SOCHUM: Social, Humanitarian & Cultural Committee

Topic A: Refugee Displacement from Climate Change and Natural Disasters

Thirty years ago, the United Nations Intergovernmental Panel on Climate Change (IPCC) suggested that large-scale global migrations might be an indirect effect of climate change, showing that climate change can impact global security. Worse still, estimates from the IPCC about the future rate of warming continue to increase. These predictions, and the increasing humanitarian concerns that accompany them, have given rise to a new climate change concern: the climate refugee. Numerous humanitarian agencies have attempted to address some of the uncertainties by pointing out the unrecognized category of migrant risk. There are no frameworks, no conventions, and no specific guidelines that provide protection and assistance for people crossing international borders due to climate change. Climate refugees experience many of the problems that other types of refugees face such as access to basic necessities, discrimination, and exposure to violence. Creating policies through which climate refugees can be adequately recognized and providing humanitarian aid to these refugees are important steps that the international community must take to achieve the Sustainable Development Goals.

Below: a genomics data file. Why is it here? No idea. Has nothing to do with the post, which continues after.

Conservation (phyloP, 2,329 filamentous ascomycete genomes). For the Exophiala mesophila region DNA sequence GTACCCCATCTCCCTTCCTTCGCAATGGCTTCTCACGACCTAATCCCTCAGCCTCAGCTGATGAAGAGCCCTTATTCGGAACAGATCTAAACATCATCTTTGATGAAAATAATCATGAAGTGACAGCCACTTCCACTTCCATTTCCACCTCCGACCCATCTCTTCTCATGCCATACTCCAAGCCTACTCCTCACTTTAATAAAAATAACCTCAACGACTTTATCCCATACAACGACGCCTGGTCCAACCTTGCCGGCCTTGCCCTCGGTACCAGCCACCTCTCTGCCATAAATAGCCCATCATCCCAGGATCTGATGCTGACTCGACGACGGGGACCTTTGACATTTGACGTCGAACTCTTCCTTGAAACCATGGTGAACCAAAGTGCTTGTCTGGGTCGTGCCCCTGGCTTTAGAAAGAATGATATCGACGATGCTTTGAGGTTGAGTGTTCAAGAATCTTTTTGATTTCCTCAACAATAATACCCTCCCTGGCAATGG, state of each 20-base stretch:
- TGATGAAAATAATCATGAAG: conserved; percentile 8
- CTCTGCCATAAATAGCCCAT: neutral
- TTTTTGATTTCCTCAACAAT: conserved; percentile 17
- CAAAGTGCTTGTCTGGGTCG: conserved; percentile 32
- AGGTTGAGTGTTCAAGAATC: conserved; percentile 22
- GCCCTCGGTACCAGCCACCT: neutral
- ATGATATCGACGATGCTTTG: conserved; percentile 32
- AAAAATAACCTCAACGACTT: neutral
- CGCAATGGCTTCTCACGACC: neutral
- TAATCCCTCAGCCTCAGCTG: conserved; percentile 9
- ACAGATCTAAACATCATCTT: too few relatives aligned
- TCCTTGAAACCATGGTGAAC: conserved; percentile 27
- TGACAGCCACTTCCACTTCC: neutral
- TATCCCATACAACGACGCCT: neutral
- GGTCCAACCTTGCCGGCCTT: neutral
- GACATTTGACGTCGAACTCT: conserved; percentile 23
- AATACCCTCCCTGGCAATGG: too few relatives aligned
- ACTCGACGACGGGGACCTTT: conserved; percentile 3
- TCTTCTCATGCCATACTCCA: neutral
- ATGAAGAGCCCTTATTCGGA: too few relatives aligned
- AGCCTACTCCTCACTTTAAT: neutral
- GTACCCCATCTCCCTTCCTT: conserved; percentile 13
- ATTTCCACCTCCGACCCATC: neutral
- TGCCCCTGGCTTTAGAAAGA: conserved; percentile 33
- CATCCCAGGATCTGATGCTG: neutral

Topic B: Addressing Sustainable Development Goals through Prison Reform

On 25 September 2015, UN member states adopted the 2030 Agenda for Sustainable Development. However, in spite of the impact of criminal justice and prison reform on development, the rights of prisoners are frequently neglected. Of the 10 million prisoners worldwide, an alarming number endures human rights abuses, ranging from unfair trials to poor prison conditions and torture. Mistreatment of prisoners often stems from their negative public perception as criminals who deserve harsh punishment. However, these issues are closely intertwined with the Sustainable Development Goals (SDGs), as prisoners largely come from poor socioeconomic backgrounds and have often been victims of various forms of discrimination. Particularly for the 3.2 million people in prison who have yet to be given access to a trial, the lack or complete absence of proper legal proceedings and imprisonment policies in many countries violates prisoners’ access to justice. By addressing the societal preconceptions and treatment of prisoners, social change can serve to protect prisoners while achieving the SDGs set forth for all UN Member States.

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